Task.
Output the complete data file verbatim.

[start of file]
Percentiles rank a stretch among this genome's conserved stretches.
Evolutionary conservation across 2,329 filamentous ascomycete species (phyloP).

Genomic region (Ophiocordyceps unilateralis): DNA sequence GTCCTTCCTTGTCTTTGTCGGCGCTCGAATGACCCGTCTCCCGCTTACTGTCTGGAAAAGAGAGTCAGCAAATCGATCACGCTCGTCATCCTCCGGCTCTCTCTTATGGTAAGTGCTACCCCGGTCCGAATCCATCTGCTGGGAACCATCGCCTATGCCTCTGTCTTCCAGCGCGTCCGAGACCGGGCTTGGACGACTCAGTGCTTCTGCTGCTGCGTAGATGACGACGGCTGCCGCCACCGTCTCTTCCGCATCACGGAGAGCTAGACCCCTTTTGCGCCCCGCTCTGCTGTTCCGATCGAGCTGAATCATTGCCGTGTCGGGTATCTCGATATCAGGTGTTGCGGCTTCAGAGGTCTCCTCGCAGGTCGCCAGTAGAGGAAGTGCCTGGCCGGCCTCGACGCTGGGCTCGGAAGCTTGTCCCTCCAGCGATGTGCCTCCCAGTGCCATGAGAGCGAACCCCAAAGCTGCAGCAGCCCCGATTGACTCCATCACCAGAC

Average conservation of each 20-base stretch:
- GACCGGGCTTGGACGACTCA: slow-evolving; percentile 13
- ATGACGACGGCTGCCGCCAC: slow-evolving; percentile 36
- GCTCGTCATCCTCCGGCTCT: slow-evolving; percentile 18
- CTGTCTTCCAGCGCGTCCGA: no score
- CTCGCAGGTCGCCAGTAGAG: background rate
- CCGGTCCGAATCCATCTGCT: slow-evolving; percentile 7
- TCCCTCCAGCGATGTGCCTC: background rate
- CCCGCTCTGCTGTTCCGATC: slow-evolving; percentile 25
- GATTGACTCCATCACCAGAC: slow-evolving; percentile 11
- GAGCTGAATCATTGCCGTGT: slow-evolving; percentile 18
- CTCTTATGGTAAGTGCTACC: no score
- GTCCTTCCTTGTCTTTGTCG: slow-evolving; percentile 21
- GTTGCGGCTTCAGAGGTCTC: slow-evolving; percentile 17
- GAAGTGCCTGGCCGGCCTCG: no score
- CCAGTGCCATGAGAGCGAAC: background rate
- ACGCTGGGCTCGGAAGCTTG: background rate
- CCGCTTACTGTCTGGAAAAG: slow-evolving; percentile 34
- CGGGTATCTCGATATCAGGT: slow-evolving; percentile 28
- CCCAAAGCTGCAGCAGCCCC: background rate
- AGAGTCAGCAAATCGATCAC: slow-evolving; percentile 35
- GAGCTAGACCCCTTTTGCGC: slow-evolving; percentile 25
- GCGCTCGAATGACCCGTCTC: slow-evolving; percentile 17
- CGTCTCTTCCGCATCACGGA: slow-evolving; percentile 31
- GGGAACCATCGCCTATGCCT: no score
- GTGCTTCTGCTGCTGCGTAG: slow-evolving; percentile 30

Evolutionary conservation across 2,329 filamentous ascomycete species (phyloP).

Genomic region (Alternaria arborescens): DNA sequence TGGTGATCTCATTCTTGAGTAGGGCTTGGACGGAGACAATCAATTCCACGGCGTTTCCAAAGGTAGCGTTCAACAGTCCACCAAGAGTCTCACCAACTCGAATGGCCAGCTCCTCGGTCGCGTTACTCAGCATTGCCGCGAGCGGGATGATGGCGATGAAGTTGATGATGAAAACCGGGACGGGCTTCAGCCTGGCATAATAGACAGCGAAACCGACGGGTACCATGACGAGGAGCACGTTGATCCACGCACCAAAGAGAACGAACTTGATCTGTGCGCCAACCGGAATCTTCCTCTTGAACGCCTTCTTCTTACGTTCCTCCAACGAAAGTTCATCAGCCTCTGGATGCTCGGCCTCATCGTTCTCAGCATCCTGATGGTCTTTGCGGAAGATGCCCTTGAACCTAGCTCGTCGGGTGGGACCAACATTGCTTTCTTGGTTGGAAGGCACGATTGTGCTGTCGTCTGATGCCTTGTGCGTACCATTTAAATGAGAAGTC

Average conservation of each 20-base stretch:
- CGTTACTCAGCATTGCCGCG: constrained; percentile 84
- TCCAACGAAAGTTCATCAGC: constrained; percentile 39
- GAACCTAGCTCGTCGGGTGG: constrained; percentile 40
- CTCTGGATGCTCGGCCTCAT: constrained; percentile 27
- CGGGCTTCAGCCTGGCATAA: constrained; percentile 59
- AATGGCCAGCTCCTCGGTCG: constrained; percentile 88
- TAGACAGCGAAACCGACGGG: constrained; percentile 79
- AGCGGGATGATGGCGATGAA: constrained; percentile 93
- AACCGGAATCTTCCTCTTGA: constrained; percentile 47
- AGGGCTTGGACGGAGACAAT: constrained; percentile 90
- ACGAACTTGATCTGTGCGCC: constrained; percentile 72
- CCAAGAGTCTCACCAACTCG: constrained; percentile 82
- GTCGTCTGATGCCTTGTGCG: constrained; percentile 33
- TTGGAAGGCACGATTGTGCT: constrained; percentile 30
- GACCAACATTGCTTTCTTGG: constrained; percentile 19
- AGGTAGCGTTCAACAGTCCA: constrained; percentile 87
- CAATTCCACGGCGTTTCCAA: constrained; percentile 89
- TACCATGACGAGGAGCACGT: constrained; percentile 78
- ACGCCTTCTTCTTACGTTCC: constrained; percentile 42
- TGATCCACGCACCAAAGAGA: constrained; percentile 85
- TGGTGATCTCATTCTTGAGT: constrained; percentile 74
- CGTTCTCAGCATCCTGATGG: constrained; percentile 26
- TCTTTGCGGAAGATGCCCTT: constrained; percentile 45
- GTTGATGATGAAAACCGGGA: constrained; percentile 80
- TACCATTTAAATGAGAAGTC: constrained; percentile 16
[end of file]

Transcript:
Percentiles rank a stretch among this genome's conserved stretches.
Evolutionary conservation across 2,329 filamentous ascomycete species (phyloP).

Genomic region (Ophiocordyceps unilateralis): DNA sequence GTCCTTCCTTGTCTTTGTCGGCGCTCGAATGACCCGTCTCCCGCTTACTGTCTGGAAAAGAGAGTCAGCAAATCGATCACGCTCGTCATCCTCCGGCTCTCTCTTATGGTAAGTGCTACCCCGGTCCGAATCCATCTGCTGGGAACCATCGCCTATGCCTCTGTCTTCCAGCGCGTCCGAGACCGGGCTTGGACGACTCAGTGCTTCTGCTGCTGCGTAGATGACGACGGCTGCCGCCACCGTCTCTTCCGCATCACGGAGAGCTAGACCCCTTTTGCGCCCCGCTCTGCTGTTCCGATCGAGCTGAATCATTGCCGTGTCGGGTATCTCGATATCAGGTGTTGCGGCTTCAGAGGTCTCCTCGCAGGTCGCCAGTAGAGGAAGTGCCTGGCCGGCCTCGACGCTGGGCTCGGAAGCTTGTCCCTCCAGCGATGTGCCTCCCAGTGCCATGAGAGCGAACCCCAAAGCTGCAGCAGCCCCGATTGACTCCATCACCAGAC

Average conservation of each 20-base stretch:
- GACCGGGCTTGGACGACTCA: slow-evolving; percentile 13
- ATGACGACGGCTGCCGCCAC: slow-evolving; percentile 36
- GCTCGTCATCCTCCGGCTCT: slow-evolving; percentile 18
- CTGTCTTCCAGCGCGTCCGA: no score
- CTCGCAGGTCGCCAGTAGAG: background rate
- CCGGTCCGAATCCATCTGCT: slow-evolving; percentile 7
- TCCCTCCAGCGATGTGCCTC: background rate
- CCCGCTCTGCTGTTCCGATC: slow-evolving; percentile 25
- GATTGACTCCATCACCAGAC: slow-evolving; percentile 11
- GAGCTGAATCATTGCCGTGT: slow-evolving; percentile 18
- CTCTTATGGTAAGTGCTACC: no score
- GTCCTTCCTTGTCTTTGTCG: slow-evolving; percentile 21
- GTTGCGGCTTCAGAGGTCTC: slow-evolving; percentile 17
- GAAGTGCCTGGCCGGCCTCG: no score
- CCAGTGCCATGAGAGCGAAC: background rate
- ACGCTGGGCTCGGAAGCTTG: background rate
- CCGCTTACTGTCTGGAAAAG: slow-evolving; percentile 34
- CGGGTATCTCGATATCAGGT: slow-evolving; percentile 28
- CCCAAAGCTGCAGCAGCCCC: background rate
- AGAGTCAGCAAATCGATCAC: slow-evolving; percentile 35
- GAGCTAGACCCCTTTTGCGC: slow-evolving; percentile 25
- GCGCTCGAATGACCCGTCTC: slow-evolving; percentile 17
- CGTCTCTTCCGCATCACGGA: slow-evolving; percentile 31
- GGGAACCATCGCCTATGCCT: no score
- GTGCTTCTGCTGCTGCGTAG: slow-evolving; percentile 30

Evolutionary conservation across 2,329 filamentous ascomycete species (phyloP).

Genomic region (Alternaria arborescens): DNA sequence TGGTGATCTCATTCTTGAGTAGGGCTTGGACGGAGACAATCAATTCCACGGCGTTTCCAAAGGTAGCGTTCAACAGTCCACCAAGAGTCTCACCAACTCGAATGGCCAGCTCCTCGGTCGCGTTACTCAGCATTGCCGCGAGCGGGATGATGGCGATGAAGTTGATGATGAAAACCGGGACGGGCTTCAGCCTGGCATAATAGACAGCGAAACCGACGGGTACCATGACGAGGAGCACGTTGATCCACGCACCAAAGAGAACGAACTTGATCTGTGCGCCAACCGGAATCTTCCTCTTGAACGCCTTCTTCTTACGTTCCTCCAACGAAAGTTCATCAGCCTCTGGATGCTCGGCCTCATCGTTCTCAGCATCCTGATGGTCTTTGCGGAAGATGCCCTTGAACCTAGCTCGTCGGGTGGGACCAACATTGCTTTCTTGGTTGGAAGGCACGATTGTGCTGTCGTCTGATGCCTTGTGCGTACCATTTAAATGAGAAGTC

Average conservation of each 20-base stretch:
- CGTTACTCAGCATTGCCGCG: constrained; percentile 84
- TCCAACGAAAGTTCATCAGC: constrained; percentile 39
- GAACCTAGCTCGTCGGGTGG: constrained; percentile 40
- CTCTGGATGCTCGGCCTCAT: constrained; percentile 27
- CGGGCTTCAGCCTGGCATAA: constrained; percentile 59
- AATGGCCAGCTCCTCGGTCG: constrained; percentile 88
- TAGACAGCGAAACCGACGGG: constrained; percentile 79
- AGCGGGATGATGGCGATGAA: constrained; percentile 93
- AACCGGAATCTTCCTCTTGA: constrained; percentile 47
- AGGGCTTGGACGGAGACAAT: constrained; percentile 90
- ACGAACTTGATCTGTGCGCC: constrained; percentile 72
- CCAAGAGTCTCACCAACTCG: constrained; percentile 82
- GTCGTCTGATGCCTTGTGCG: constrained; percentile 33
- TTGGAAGGCACGATTGTGCT: constrained; percentile 30
- GACCAACATTGCTTTCTTGG: constrained; percentile 19
- AGGTAGCGTTCAACAGTCCA: constrained; percentile 87
- CAATTCCACGGCGTTTCCAA: constrained; percentile 89
- TACCATGACGAGGAGCACGT: constrained; percentile 78
- ACGCCTTCTTCTTACGTTCC: constrained; percentile 42
- TGATCCACGCACCAAAGAGA: constrained; percentile 85
- TGGTGATCTCATTCTTGAGT: constrained; percentile 74
- CGTTCTCAGCATCCTGATGG: constrained; percentile 26
- TCTTTGCGGAAGATGCCCTT: constrained; percentile 45
- GTTGATGATGAAAACCGGGA: constrained; percentile 80
- TACCATTTAAATGAGAAGTC: constrained; percentile 16